"I wish I’d taken a 'green' approach." Sure you want your home to be environmentally friendly, but ‘green’ living requires early planning. LED lights are more efficient than compact fluorescents and could produce a warmer light, but you must discuss different installation needs with your electrician prior to starting any wiring. “If you want to go ‘green,’ you need to talk about it before construction begins,” says Robin Fraser of Fraser Designs + Associates in Toronto. For example, paint that’s low in, or free of, volatile organic compounds (VOCs) may need to be ordered weeks beforehand. You also want to consider whether certain eco-smart products are right for you. For example, Fraser points out that our short summers
-- with only a few unbearably hot days -- might not warrant the cost of installing a green cooling system for the entire house. It may be better to cool just a single room or floor.
"I wish I'd gotten a signed change order." What you think is a small change could be more costly than expected. "A simple decision like choosing tile A over tile B can make a job go three weeks over schedule because the new style isn't available," says project manager Scott Rogers of SRPM Inc. in Toronto. Speak with your contractor or designer about the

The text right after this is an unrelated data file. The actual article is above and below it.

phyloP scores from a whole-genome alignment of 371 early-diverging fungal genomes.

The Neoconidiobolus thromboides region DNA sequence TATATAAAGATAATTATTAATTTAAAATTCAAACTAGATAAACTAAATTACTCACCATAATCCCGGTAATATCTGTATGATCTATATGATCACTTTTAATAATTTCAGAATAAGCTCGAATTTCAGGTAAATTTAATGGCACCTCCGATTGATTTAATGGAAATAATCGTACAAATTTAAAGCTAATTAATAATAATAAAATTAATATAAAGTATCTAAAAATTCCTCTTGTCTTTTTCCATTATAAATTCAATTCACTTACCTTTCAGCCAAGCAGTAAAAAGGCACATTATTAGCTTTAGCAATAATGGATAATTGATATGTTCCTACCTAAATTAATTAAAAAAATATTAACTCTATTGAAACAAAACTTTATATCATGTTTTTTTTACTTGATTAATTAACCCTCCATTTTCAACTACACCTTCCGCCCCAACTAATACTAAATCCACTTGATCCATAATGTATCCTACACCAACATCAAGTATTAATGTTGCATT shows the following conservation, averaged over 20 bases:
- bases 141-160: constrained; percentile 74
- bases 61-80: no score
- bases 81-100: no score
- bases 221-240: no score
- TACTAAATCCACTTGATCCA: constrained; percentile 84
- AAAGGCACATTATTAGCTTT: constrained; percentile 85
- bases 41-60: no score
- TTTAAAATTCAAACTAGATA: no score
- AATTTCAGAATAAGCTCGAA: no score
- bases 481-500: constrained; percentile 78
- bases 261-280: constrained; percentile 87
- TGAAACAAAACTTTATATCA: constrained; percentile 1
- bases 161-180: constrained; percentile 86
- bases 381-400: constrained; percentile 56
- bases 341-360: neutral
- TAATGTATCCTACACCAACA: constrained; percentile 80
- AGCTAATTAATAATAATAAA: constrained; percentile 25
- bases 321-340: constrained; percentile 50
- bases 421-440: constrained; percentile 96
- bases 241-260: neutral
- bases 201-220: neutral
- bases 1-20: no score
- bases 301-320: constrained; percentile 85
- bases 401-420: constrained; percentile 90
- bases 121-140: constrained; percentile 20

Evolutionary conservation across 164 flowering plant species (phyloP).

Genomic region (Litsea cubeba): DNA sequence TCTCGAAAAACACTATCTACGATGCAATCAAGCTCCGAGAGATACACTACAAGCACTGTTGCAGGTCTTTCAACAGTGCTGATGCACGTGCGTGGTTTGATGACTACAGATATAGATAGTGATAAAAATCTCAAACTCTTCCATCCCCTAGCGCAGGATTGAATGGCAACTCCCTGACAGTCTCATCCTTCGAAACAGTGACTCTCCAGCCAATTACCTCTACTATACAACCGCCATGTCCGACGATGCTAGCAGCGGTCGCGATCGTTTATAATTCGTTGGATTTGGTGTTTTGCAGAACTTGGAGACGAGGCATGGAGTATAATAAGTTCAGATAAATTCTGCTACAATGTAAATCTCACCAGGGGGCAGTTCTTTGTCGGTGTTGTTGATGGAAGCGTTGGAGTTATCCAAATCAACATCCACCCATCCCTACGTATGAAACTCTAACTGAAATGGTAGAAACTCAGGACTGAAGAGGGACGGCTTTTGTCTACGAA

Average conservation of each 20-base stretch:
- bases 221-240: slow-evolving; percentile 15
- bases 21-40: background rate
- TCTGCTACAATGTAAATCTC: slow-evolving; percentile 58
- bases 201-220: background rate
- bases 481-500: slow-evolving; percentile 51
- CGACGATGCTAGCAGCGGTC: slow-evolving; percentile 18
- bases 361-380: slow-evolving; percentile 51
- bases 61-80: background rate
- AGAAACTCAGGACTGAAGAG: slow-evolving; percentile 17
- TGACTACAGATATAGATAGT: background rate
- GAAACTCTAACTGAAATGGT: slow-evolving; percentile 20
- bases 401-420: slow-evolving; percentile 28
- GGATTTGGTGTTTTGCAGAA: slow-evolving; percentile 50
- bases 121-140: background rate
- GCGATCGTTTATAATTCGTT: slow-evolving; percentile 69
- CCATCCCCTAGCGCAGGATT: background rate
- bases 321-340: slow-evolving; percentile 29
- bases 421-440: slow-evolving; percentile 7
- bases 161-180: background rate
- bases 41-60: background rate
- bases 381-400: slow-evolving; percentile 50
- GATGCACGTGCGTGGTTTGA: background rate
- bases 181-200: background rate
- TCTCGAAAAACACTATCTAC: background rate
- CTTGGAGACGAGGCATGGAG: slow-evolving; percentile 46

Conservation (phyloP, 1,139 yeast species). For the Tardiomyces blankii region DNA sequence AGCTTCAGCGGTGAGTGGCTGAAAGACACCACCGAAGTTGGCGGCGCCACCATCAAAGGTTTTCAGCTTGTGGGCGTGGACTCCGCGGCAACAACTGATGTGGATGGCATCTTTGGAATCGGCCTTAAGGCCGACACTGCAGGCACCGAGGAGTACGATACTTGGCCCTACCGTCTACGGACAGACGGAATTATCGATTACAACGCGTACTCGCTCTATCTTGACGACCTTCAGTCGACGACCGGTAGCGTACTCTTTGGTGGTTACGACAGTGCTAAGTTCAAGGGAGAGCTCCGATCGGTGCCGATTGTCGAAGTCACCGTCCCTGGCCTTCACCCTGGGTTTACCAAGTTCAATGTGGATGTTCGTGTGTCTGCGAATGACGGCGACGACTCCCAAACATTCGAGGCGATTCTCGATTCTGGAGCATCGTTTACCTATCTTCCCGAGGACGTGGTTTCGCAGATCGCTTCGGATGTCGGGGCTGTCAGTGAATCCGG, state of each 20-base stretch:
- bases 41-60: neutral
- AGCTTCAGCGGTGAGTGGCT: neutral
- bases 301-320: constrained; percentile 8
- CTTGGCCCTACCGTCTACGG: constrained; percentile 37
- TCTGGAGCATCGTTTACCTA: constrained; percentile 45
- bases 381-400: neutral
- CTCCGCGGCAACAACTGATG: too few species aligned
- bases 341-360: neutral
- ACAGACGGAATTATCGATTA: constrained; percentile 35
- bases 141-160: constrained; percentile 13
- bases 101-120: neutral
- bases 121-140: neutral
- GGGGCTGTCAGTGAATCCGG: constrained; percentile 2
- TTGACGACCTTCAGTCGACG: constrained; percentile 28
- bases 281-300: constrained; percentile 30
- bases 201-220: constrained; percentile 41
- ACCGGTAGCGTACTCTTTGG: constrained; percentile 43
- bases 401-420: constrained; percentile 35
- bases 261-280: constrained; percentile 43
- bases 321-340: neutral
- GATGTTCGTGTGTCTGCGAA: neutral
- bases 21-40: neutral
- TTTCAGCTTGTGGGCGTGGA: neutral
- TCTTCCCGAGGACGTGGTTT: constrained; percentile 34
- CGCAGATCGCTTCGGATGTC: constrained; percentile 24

ramifications of all changes, regardless of how minor they seem, and have any effects on cost or time put in writing. "If only my custom furniture had detachable pieces." You’ve noted height and width, taking into account narrow doorways and halls, as well as the height of ceilings and elevators, but mistakes still happen when measuring for custom furniture. "Make sure some portion is removable," says Timothy Mather of TM Design in Toronto. Sofas are the worst to manoeuvre, so ask for detachable legs, back or arms. And custom bookcases should come in separate pieces too. If you move, you’ll be grateful for those detachable parts, as they’ll help lighten the load and increase the likelihood of your furniture fitting through a smaller hallway.
"If only I’d learned the right way to conceal my drywall seams and screw holes." Your first coat of joint compound should be a powdered 90-minute setting compound such as Sheetrock 90 by CGC, which will dry like concrete. "You need something hard to set the wall and prevent cracks
due to shrinkage," says Bryan Baeumler, host of Disaster DIY. Next, use one or two coats of an all-purpose mud, mixed with water for ease of spreading and to prevent air bubbles. Keep the coats thin to minimize sanding in between. "People use way too much mud and have to sand forever," says Baeumler. "I wish I'd thought about wall hangings before we built the wall.” "Decide where you’re going to hang things like towel bars and cabinets before you put up drywall," says Jim Caruk, host of Real Renos. To securely mount the items, you need a backing, like a piece of plywood, to drill screws into. Without a backing, you’ll need to use wall plugs, which still tend to come out over time.
"If only I hadn’t let my contractor choose the baseboard trim." Hire a finishing carpenter to do the baseboard trim; the attention to detail will pay off. If you don’t speak up about what you want, you’ll get a basic quarter-round, which looks too makeshift. Use a shoe mould at the bottom of the baseboard for added width and dramatic impact.